Rob Corddry (Warm Bodies)
Naive and idealistic insurance agent Tim Lippe welcomes a former teacher into his home, addressing her as Mrs. Vanderhei. After having sex with her, he reminisces about his experiences as her student. In his position as an insurance agent, he is sent to represent his company, Brownstar Insurance, at a regional conference in Cedar Rapids, Iowa, as a replacement for his co-worker, Roger Lemke, who died in an auto-erotic asphyxiation accident. Tim idolized Roger, believing that his death was merely an unfortunate accident, and that he embodied all it was to be a moral Christian, the key criterion used to judge the winner of the coveted “Two Diamonds” award, which Roger had won three years in a row.
Tim’s boss, Bill, pressures him to win again to ensure they keep the company afloat. At the conference, Lippe meets fellow insurance agents Ronald “Ronimal” Wilkes, Dean “Dean-Z” Ziegler, and Joan “O-Fox” Ostrowski-Fox. He also meets Bree, a sex worker who works the parking lot in front of the hotel. She affectionately calls him “Butterscotch” after he offers her candy. Initially wary of the conference-goers, he spends more time with Ron, Dean, and Joan, and develops genuine friendships, including a crush on Joan. All the insurance agents participate in a scavenger hunt. Tim is paired with Joan, and, after they win, they become intoxicated with Dean in the hotel swimming pool. Tim and Joan’s sexual tension builds to a head and, after making out in the pool, they have sex in Joan’s hotel room. They were all seen in the pool by ASMI president Orin Helgesson.
The next morning, Tim is guilt-ridden and calls Vanderhei to confess, before desperately asking her to marry him. After explaining she has been sleeping with other people and desires freedom, she suggests he take the opportunity to start a new life. Tim returns to Joan, who attempts to comfort him by telling him what Lemke was really like: she was his lover but left him after his sexual appetites became too twisted for her, and he bribed Helgesson for each one of his awards. Tim refuses to believe this and flees Joan’s room, accusing her of being a “prostitute” sent to destroy his life.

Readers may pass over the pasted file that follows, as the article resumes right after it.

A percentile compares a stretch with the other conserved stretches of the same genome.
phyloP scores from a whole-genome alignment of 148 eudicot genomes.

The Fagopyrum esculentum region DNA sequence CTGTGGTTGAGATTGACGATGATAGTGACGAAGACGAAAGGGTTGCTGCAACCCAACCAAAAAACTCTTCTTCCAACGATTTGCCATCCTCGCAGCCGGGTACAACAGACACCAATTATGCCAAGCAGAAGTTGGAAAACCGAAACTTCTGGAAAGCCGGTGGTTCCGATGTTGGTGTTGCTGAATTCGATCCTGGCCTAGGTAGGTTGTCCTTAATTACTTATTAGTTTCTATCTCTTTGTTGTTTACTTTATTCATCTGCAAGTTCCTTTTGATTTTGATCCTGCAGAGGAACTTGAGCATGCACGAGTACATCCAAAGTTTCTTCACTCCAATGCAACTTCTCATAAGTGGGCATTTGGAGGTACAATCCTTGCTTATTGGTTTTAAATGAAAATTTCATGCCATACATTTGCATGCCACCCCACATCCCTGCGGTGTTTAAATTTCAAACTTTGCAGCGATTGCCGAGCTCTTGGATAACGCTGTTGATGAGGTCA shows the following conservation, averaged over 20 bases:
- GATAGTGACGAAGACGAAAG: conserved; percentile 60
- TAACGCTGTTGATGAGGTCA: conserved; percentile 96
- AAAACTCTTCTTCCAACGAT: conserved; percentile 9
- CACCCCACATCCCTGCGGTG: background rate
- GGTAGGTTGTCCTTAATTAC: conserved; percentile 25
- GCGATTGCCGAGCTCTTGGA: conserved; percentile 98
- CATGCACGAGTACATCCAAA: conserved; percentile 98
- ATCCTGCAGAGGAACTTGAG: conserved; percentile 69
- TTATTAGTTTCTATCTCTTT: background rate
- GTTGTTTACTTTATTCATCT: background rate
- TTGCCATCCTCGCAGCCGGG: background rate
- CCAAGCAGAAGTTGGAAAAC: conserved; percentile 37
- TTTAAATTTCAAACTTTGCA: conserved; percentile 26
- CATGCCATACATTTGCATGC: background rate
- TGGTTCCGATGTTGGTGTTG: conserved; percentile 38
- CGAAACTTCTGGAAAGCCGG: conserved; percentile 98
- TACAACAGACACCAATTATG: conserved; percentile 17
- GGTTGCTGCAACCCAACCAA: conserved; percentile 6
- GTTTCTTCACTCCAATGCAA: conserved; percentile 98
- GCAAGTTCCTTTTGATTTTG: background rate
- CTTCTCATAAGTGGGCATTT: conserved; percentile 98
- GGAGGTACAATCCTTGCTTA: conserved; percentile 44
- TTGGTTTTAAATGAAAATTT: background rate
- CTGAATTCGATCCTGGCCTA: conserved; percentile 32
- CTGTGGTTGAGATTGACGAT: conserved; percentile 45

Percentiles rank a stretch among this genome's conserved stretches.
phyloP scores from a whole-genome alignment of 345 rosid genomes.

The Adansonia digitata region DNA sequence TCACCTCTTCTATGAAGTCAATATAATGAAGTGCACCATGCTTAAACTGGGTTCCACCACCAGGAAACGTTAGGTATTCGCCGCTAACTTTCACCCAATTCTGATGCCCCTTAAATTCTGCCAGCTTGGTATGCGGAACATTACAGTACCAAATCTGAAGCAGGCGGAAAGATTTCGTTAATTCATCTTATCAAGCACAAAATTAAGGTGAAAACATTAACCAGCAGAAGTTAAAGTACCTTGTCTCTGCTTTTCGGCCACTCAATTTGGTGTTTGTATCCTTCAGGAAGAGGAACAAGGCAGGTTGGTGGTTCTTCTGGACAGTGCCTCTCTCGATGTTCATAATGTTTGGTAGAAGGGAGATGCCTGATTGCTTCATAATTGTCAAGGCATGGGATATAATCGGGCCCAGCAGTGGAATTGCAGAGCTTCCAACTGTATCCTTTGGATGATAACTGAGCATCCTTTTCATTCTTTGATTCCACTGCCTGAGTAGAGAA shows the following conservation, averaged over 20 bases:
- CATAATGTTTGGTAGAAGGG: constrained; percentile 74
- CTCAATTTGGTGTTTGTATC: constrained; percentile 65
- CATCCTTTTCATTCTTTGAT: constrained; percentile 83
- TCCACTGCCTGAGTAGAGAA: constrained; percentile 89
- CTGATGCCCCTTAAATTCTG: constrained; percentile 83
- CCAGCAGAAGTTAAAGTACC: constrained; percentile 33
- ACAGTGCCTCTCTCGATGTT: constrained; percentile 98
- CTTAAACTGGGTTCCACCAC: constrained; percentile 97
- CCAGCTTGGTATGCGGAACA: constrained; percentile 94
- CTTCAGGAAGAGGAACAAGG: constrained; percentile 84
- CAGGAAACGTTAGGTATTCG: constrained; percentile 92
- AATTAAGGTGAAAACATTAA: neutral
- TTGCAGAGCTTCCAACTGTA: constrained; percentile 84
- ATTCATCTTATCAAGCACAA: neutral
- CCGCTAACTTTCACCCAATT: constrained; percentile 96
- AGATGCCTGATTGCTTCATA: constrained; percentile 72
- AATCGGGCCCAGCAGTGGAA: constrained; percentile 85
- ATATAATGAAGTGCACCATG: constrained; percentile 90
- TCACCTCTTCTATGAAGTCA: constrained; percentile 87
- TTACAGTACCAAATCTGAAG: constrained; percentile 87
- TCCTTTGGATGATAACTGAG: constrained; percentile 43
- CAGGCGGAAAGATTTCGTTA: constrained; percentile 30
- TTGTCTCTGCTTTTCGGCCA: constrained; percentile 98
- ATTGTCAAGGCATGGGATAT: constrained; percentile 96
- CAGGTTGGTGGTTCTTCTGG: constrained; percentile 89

He runs into Dean and accidentally lets slip Lemke’s bribery. As his friend, Dean swears to not tell anyone. After receiving advice from Dean, Tim goes to Helgesson for his assessment; it does not go well, and under the pressure he ends up also bribing Helgesson for the award, leaving him penniless and ashamed. Tim later comes across Bree and accompanies her to a party, where he gets high on crystal methamphetamine and inadvertently starts a fight. Ron, Joan, and Dean show up just in time to rescue him and Bree, who says she is in love with Tim. The night ends as Bill appears at Tim’s door to inform him that with the successful acquisition of another Two Diamond award, he has received a generous offer for the company; despite meaning the branch’s closure, he has chosen to sell. While Bill formally announces the sale, Tim bursts in, takes over the podium, and reveals that his company has unethically acquired the award every year by bribing Helgesson and confesses to doing so himself. Helgesson flees the room, his reputation in tatters, and a furious Bill confronts Tim, his revelations having cost Bill the sale of his company. Tim responds by announcing his intention to leave the company and start another with his clients from Brownstar, 17 of which have agreed to stay with him. Bill storms off, dumbfounded.
As the four friends say their goodbyes and prepare to see each other next year, Joan and Tim are shown happy as friends, and Dean invites Ron and Tim to stay at a wealthy friend’s cabin in Canada for the summer; both of them surprise Dean by gleefully accepting. The three of them go on to start their own company together called Top Notch, with Joan involved, too.
 With some terrific support from John C. Reilly as a wild-man partier at the convention, Isaiah Whitlock Jr. as a straight-laced black room-mate (who has more humor, and more of a sense of fun than you might think), and Anne Heche as a party girl. Maybe not quite a great film, but a good hearted and very enjoyable one.